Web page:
9. Update translations as questions change. In any real world test, questions in your item bank get updated over time, and that means you need to update the translations and keep track of which ones have been updated in which languages. It can be helpful  to use a translation management system, for example the one included within Questionmark OnDemand to help you manage this process, as it’s challenging and error-prone to manage manually.
  10. Read community guidelines. The International Test Commission have produced well-regarded guidelines on adapting/ translating tests – you can access them here. The OECD PISA guidelines, although specific to the international PISA tests, have  good practice applicable to other programs. I personally like the heading to one of the sections in the PISA guidance: “Keep in mind that some respondents will misunderstand anything that can be misunderstood”!

I hope you found this post interesting – all suggestions are personal and not validated by the OECD or others. If you did find it interesting, you may also want to read my earlier blog post: Twelve tips to make questions translation ready.

To learn more about Questionmark OnDemand and Questionmark’s translation management system, see here or request a demo.

Web seminar: Assessment translation, localization and adaptation

Posted by Joan Phaup

“Please leave your values at the front desk.” This message, seen in a Paris hotel elevator, is among the many amusing translations that appear on signs and posters around the world.

We all chuckle over linguistic blunders like this one, but mistakes in translation, localization and adaptation are no laughing matter when delivering assessments to multilingual and multicultural audiences.

On Thursday, February 16, we will host a web seminar addressing this important subject: Assessment Translation, Localization and Adaptation: Expanding the Reach of your Testing Program

Sue Orchard

You can choose between two sessions:

The key presenter will be Sue Orchard, managing director and founder of Comms Multilingual, a professional translation services firm specializing in complex translation projects including test, assessment and exam content.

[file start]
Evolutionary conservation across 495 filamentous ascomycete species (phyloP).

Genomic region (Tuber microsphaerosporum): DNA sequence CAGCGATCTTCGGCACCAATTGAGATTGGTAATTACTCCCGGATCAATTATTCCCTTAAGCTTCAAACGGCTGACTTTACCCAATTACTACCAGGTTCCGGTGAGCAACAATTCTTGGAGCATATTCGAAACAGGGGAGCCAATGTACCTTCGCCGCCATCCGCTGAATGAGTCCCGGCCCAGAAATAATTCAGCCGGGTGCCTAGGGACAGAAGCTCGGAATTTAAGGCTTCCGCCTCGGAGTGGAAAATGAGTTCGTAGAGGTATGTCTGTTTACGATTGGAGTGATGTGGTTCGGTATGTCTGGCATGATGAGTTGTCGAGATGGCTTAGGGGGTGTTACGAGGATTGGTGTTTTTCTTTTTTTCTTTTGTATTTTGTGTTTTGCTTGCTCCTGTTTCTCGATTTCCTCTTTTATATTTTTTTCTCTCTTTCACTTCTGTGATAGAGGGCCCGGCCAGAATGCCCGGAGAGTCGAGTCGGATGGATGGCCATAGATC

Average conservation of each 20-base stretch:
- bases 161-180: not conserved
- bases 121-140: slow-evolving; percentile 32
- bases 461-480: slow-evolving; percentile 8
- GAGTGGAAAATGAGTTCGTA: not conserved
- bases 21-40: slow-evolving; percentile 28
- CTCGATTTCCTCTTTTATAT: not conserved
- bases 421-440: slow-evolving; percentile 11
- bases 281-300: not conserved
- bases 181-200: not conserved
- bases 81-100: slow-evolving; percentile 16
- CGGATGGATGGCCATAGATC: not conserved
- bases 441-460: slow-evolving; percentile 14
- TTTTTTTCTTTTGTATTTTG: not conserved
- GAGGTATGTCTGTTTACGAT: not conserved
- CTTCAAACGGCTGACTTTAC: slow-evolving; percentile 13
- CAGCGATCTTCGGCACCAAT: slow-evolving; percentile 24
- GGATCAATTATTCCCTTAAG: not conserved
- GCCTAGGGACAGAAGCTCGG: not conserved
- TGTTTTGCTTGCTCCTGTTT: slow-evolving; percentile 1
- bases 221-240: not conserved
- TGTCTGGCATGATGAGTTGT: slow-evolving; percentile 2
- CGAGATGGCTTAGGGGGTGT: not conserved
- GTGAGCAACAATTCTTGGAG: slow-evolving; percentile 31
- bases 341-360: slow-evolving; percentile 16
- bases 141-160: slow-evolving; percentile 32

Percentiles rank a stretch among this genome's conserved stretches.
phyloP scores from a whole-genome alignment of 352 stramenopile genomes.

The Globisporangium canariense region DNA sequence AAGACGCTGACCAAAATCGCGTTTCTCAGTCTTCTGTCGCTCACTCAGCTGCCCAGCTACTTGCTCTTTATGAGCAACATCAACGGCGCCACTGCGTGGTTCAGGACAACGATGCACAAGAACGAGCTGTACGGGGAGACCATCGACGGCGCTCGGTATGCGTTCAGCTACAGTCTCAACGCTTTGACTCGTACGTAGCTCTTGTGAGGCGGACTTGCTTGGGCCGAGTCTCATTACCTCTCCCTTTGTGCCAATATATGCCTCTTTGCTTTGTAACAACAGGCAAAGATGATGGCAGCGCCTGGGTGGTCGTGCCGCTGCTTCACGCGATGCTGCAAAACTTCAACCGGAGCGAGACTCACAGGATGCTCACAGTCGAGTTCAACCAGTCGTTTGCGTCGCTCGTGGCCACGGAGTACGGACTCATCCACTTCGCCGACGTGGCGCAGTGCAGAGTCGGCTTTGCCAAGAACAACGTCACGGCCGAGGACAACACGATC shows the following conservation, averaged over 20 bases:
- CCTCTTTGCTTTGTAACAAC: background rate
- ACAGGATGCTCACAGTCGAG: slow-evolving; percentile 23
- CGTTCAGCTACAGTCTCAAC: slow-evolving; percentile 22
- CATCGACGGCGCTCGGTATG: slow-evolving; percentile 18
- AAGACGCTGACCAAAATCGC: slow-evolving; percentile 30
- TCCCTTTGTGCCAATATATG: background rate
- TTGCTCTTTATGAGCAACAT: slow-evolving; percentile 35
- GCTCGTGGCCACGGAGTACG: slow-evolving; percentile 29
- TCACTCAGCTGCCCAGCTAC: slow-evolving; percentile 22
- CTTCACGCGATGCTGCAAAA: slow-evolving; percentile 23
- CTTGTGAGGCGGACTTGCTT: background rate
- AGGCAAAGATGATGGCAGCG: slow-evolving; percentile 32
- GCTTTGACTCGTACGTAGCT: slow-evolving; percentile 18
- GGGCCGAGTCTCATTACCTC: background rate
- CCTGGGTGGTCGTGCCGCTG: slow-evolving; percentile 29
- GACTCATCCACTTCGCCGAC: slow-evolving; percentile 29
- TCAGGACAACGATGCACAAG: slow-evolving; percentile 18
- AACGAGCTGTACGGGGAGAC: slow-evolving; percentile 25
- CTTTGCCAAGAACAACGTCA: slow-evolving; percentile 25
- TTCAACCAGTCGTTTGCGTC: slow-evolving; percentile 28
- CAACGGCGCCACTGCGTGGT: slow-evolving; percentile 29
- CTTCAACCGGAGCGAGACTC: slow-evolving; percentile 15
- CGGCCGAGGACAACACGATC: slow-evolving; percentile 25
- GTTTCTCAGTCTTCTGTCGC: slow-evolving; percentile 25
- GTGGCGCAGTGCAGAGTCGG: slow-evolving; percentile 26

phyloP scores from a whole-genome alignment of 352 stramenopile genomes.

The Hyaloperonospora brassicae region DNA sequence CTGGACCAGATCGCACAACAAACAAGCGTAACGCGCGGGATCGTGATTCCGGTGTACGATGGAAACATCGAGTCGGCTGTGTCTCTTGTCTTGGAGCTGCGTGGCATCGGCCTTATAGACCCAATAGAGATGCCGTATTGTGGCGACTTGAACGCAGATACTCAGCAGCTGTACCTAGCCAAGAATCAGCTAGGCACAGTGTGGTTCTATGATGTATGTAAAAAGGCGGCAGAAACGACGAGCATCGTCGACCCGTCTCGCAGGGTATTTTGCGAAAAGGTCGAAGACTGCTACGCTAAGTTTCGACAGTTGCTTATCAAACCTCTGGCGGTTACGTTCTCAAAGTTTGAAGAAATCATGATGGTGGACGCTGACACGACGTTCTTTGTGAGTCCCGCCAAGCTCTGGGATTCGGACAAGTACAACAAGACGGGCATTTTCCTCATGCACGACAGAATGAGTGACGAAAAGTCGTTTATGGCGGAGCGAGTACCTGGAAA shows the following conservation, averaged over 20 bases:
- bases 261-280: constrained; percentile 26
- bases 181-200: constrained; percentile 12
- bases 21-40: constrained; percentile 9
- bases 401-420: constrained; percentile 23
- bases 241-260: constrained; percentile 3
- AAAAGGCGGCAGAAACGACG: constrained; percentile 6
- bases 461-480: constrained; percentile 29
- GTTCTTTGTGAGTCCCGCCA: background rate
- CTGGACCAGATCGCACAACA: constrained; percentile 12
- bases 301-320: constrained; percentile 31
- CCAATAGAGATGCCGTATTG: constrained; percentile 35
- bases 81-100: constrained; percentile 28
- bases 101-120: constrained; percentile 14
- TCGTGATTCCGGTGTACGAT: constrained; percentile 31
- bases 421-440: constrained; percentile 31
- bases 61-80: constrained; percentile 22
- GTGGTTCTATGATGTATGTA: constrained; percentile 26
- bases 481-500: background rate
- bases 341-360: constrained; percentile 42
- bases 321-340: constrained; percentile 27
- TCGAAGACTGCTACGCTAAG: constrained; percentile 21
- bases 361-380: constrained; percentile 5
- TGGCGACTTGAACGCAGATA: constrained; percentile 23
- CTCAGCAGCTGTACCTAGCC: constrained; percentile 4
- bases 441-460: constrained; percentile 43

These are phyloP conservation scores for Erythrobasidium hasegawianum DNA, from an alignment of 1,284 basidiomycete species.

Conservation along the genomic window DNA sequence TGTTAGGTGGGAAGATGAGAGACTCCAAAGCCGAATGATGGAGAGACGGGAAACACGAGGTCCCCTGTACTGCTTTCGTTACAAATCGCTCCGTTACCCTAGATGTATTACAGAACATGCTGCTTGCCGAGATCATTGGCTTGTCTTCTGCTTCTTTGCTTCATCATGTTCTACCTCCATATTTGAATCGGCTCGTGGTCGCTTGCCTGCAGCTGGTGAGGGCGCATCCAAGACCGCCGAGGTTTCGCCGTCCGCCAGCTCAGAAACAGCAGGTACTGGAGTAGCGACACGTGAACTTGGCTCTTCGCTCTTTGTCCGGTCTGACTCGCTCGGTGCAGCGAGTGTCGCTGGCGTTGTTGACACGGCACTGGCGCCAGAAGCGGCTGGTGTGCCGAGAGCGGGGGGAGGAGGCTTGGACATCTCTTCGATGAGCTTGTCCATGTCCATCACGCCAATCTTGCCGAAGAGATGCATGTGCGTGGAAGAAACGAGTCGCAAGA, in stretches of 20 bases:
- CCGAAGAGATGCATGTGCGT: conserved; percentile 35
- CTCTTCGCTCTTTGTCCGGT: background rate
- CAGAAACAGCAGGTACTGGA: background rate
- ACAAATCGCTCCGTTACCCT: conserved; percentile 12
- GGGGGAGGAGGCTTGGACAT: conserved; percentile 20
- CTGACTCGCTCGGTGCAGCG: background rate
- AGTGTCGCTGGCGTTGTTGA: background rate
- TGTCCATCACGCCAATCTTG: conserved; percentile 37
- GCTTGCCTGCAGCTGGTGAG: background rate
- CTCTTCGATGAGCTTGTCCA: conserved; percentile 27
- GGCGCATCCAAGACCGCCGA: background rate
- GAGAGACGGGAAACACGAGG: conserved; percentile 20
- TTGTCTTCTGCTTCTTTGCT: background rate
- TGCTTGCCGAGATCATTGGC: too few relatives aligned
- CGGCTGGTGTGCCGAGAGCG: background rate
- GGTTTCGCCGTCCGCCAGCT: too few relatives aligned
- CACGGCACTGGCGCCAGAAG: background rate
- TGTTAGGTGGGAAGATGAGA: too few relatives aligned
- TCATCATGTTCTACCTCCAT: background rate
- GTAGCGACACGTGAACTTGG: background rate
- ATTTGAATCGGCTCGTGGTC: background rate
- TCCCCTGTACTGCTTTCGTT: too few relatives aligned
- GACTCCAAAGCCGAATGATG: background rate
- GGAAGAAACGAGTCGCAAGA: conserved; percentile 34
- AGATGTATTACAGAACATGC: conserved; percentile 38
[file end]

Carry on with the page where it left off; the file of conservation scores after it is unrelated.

Sue will explain what it takes to ensure an assessment is adapted appropriately for target languages and cultures — something increasingly important as globalization continues to remove geographic barriers and open new economic opportunities. The session will also include some information about how Questionmark technologies can be used to aid translation management and multilingual assessment delivery.

I asked Sue for some details about her topic and what people can expect from the web seminar:

What will you cover during the presentation?

Translation, Localization and Adaptation is a bit of a mouthful so I will shorten it to TLA. In my presentation, I will be looking at the steps and processes which are necessary to ensure a successful TLA project. I will be examining some of the pitfalls and challenges with a TLA project and looking at ways to overcome these.

What are some of those pitfalls?

I think that the major issue is that TLA projects are usually an afterthought. People spend a lot of time and effort getting things right in the original language and then don’t allow enough time for the TLA element. Also, I think that it is very important that people think about future language versions when putting together the material in the original language.

Things such as text expansion, when materials are translated into languages such as Spanish and French, really need to be taken into account. French and Spanish can take up to 30% more space than an original English text, for example. Additionally, people need to think about how suitable their material is for translation. Are there a lot of items that can’t just be simply translated, but which must be adapted and localized first?

Is there one key piece of advice you give to organizations running multilingual assessments?

There are two key words that I would use: Preparation and Planning.

So many times the translation element of a project is an afterthought and everything has to be really rushed. This is when problems will occur. If you think about the amount of time it has taken to prepare and put together the original test, exam or assessment in the original language, then you can’t expect to have a successful translation project if you try to do things at the last minute. It is very important to allow enough time to ensure a successful outcome.

What do you hope your listeners will take away from your presentation?

I hope to give participants a guide to best practice when it comes to TLA projects. After my presentation, I hope that people will feel happier and more confident when it comes to translation projects and that they will know what needs to be done to ensure a successful TLA project.


For more details and free registration, choose one of links above